SPINRAZA must be administered via intrathecal injection, which delivers therapies directly to the cerebrospinal fluid (CSF) around the spinal cord,7 where motor neurons degenerate in individuals with SMA due to insufficient levels of survival motor neuron (SMN) protein.8
SPINRAZA demonstrated a favorable benefit-risk profile. The most common adverse reactions reported for SPINRAZA were upper respiratory infection, lower respiratory infection and constipation. Serious adverse reactions of atelectasis were more frequent in SPINRAZA-treated patients. Coagulation abnormalities and thrombocytopenia, including acute severe thrombocytopenia, have been observed after administration of some antisense oligonucleotides. Individuals may be at increased risk of bleeding complications. Renal toxicity has been observed after administration of some antisense oligonucleotides. SPINRAZA is present in and excreted by the kidney.
Through cutting-edge science and medicine, Biogen discovers, develops and delivers innovative therapies worldwide for people living with serious neurological and neurodegenerative diseases. Founded in 1978, Biogen is a pioneer in biotechnology and today the Company has the leading portfolio of medicines to treat multiple sclerosis, has introduced the first and only approved treatment for spinal muscular atrophy and is at the forefront of neurology research for conditions including Alzheimer’s disease, Parkinson’s disease and amyotrophic lateral sclerosis. Biogen also manufactures and commercializes biosimilars of advanced biologics. For more information, please visit www.biogen.com. Follow us on social media – Twitter, LinkedIn, Facebook, YouTube.
Biogen Safe Harbor
This press release contains forward-looking statements, including statements made pursuant to the safe harbor provisions of the Private Securities Litigation Reform Act of 1995 relating to the potential benefits, safety and efficacy of SPINRAZA, the results of certain real-world data, the status of current regulatory filings, plans for additional regulatory filings in other jurisdictions, planning and timing for commercial launch, and availability of patient access and reimbursement pathways, which may vary on a country-by-country basis. These forward-looking statements may be accompanied by words such as “aim,” “anticipate,” “believe,” “could,” “estimate,” “except,” “forecast,” “intend,” “may,” “plan,” “potential,” “possible,” “will” and other words and terms of similar meaning. You should not place undue reliance on these statements or the scientific data presented. Drug development and commercialization involve a high degree of risk. These statements involve risks and uncertainties that could cause actual results to differ materially from those reflected in such statements, including without limitation uncertainty of success in commercialization of SPINRAZA, which may be impacted by, among other things, the level of preparedness of healthcare providers to treat patients, difficulties in obtaining or changes in the availability of reimbursement for SPINRAZA, the effectiveness of sales and marketing efforts, problems with the manufacturing process for SPINRAZA, the occurrence of adverse safety events, unexpected concerns that may arise from additional data or analysis; regulatory authorities may require additional information or further studies, or may fail to approve or may delay approval of Biogen’s drug candidates or expansion of product labeling; or Biogen may encounter other unexpected hurdles which may be impacted by, among other things, the occurrence of adverse safety events, failure to obtain regulatory approvals in certain jurisdictions, failure to obtain regulatory approvals in other jurisdictions, failure to protect intellectual property and other proprietary rights; product liability claims; or third party collaboration risks. The foregoing sets forth many, but not all, of the factors that could cause actual results to differ from our expectations in any forward-looking statement. Investors should consider this cautionary statement, as well as the risk factors identified in Biogen’s most recent annual or quarterly report and in other reports Biogen has filed with the U.S. Securities and Exchange Commission. These statements are based on our current beliefs and expectations and speak only as of the date of this press release. We do not undertake any obligation to publicly update any forward-looking statements, whether as a result of new information, future developments or otherwise.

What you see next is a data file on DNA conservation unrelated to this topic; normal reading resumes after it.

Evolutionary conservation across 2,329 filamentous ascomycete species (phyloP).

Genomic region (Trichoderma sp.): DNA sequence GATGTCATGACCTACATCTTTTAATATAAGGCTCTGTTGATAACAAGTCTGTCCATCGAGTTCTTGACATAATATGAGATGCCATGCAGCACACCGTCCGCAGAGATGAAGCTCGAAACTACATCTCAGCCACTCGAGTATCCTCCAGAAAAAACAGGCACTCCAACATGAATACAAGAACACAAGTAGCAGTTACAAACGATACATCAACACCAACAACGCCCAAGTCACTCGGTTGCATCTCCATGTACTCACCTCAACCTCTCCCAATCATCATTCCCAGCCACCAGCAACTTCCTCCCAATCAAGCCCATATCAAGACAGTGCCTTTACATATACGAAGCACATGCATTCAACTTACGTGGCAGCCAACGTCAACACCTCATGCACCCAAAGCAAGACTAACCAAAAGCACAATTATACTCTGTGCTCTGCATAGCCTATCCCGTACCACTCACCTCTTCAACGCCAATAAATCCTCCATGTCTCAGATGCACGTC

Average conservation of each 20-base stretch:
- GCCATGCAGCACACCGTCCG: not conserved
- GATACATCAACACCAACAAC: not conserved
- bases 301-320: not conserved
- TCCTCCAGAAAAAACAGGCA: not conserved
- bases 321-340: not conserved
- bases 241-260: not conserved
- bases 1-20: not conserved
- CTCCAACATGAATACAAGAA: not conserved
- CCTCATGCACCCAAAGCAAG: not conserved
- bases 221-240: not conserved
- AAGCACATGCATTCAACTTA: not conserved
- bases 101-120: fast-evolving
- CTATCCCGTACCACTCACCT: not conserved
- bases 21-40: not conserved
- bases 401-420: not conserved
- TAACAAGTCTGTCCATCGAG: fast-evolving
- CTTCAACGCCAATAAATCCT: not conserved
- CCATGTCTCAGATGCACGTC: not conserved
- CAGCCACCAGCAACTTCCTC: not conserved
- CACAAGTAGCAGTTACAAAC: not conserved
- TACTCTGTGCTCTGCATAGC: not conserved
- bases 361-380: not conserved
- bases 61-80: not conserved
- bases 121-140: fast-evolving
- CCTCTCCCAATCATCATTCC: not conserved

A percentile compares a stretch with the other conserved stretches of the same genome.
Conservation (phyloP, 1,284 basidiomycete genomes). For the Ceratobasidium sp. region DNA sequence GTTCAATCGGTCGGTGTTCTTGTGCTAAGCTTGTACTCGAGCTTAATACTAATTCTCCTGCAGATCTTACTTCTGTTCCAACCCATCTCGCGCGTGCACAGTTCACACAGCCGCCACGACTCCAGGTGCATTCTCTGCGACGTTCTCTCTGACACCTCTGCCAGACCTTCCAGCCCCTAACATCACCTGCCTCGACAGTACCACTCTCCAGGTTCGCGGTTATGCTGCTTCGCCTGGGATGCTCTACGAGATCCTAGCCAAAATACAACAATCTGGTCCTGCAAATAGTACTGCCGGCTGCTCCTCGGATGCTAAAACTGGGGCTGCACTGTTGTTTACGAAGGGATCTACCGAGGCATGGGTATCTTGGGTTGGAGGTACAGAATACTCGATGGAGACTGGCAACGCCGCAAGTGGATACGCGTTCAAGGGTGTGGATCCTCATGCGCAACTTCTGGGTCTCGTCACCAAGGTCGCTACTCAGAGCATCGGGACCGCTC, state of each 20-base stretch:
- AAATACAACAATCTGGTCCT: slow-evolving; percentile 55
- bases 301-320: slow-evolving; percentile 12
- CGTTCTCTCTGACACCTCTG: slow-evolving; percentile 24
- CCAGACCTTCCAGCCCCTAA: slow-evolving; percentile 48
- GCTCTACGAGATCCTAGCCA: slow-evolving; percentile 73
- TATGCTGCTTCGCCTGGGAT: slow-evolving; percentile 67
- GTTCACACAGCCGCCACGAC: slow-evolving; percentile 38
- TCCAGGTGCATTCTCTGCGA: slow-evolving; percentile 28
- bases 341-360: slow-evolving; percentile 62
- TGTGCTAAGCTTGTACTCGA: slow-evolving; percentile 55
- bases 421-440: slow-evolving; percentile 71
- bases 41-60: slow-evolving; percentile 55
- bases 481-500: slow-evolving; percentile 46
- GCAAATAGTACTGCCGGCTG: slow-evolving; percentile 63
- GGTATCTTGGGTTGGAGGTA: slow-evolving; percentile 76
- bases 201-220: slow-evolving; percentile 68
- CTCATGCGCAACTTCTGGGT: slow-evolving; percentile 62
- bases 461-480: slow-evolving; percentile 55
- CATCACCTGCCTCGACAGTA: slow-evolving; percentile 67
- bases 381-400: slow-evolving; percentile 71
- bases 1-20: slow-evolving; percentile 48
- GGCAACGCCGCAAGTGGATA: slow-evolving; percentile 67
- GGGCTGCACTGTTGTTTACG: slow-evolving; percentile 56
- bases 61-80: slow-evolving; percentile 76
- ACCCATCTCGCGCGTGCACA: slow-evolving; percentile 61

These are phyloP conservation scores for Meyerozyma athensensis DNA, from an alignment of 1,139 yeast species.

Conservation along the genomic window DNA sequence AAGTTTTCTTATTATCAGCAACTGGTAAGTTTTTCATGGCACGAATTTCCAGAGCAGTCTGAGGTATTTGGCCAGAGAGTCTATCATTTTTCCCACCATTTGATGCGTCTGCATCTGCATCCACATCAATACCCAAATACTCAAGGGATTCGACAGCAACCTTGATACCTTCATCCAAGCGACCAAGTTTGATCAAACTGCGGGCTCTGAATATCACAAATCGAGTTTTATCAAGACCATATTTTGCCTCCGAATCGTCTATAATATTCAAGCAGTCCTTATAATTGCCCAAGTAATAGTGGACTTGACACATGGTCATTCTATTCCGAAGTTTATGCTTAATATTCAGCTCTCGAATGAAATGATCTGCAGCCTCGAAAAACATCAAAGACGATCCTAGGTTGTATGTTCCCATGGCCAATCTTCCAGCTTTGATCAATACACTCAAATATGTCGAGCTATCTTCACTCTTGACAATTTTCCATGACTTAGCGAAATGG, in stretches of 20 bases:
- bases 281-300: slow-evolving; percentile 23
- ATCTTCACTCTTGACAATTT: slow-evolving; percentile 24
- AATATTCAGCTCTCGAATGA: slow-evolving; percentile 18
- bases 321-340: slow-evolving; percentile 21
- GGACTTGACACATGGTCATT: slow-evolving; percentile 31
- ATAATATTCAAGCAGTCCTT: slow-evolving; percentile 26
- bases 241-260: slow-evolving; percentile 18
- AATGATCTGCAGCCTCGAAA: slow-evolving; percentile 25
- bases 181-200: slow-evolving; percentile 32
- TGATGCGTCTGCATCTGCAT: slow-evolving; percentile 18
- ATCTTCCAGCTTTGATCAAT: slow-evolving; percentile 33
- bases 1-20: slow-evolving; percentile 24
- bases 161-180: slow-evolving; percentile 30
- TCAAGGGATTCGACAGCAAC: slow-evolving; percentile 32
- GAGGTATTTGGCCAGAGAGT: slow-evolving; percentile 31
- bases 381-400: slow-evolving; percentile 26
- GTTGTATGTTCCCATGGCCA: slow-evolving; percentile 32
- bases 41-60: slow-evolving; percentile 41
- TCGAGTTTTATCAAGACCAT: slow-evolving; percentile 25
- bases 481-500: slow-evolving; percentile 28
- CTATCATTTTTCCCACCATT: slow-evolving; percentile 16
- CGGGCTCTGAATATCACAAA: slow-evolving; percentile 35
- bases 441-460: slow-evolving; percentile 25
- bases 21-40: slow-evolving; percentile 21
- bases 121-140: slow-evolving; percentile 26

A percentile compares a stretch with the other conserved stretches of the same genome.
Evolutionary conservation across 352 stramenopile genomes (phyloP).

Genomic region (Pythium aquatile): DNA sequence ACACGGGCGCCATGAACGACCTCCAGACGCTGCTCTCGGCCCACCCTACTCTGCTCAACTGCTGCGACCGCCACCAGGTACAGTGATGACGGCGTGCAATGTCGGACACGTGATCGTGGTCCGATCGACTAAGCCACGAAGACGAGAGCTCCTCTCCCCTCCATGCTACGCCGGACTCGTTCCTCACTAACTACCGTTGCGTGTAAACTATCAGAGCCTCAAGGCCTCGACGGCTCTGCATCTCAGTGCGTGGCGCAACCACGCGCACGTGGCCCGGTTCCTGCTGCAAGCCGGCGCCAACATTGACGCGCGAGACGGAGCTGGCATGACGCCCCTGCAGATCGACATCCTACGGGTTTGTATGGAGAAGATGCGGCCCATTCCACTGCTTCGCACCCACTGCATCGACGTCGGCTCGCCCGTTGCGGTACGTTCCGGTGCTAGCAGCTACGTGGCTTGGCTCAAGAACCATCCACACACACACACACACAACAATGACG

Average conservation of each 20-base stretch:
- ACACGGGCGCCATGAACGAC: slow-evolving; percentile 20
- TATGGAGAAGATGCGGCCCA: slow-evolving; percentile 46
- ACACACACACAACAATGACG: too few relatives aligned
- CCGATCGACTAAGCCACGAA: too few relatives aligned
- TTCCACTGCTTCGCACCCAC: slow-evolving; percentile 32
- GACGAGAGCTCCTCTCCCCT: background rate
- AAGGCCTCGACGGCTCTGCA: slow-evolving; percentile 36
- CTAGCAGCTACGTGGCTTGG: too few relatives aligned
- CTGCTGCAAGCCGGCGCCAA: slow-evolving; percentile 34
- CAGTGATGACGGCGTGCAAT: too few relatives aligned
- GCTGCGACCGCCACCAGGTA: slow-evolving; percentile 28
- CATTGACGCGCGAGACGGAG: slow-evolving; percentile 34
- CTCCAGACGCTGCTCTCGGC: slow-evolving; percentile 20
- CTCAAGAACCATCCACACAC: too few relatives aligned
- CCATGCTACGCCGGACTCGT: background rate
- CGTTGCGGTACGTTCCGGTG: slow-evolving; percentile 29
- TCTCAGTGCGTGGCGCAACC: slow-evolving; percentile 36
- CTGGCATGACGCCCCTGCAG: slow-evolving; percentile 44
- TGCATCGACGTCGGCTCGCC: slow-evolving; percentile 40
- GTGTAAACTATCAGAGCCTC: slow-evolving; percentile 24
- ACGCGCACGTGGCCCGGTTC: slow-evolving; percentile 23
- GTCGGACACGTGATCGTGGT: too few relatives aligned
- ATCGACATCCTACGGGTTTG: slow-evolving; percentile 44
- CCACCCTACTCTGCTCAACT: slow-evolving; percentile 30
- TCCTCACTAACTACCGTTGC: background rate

1. Darras B, Markowitz J, Monani U, De Vivo D. Chapter 8 - Spinal Muscular Atrophies. In: Vivo BTD, ed. Neuromuscular Disorders of Infancy, Childhood, and Adolescence (Second Edition). San Diego: Academic Press; 2015:117-145.
2. Lefebvre S, Burglen L, Reboullet S, et al. Identification and characterization of a spinal muscular atrophy-determining gene. Cell.1995;80(1):155-165.
3. Mailman MD, Heinz JW, Papp AC, et al. Molecular analysis of spinal muscular atrophy and modification of the phenotype by SMN2. Genet Med. 2002;4(1):20-26.
4. Monani UR, Lorson CL, Parsons DW, et al. A single nucleotide difference that alters splicing patterns distinguishes the SMA gene SMN1 from the copy gene SMN2. Hum Mol Genet. 1999;8(7):1177-1183.
5. Peeters K, Chamova T, Jordanova A. Clinical and genetic diversity of SMN1-negative proximal spinal muscular atrophies. Brain.2014;137(Pt 11):2879-2896.
6. Hua Y, Sahashi K, Hung G, Rigo F, Passini MA, Bennett CF, Krainer AR. Antisense correction of SMN2 splicing in the CNS rescues necrosis in a type III SMA mouse model. Genes Dev. 2010 Aug 1; 24(15):16344-44.
7. Evers MM, Toonen LJ, van Roon-Mom WM. Antisense oligonucleotides in therapy for neurodegenerative disorders. Adv Drug Deliv Rev. 2015;87:90-103.
8. Lunn MR, Wang CH. Spinal muscular atrophy. Lancet. 2008;371(9630):2120-2133.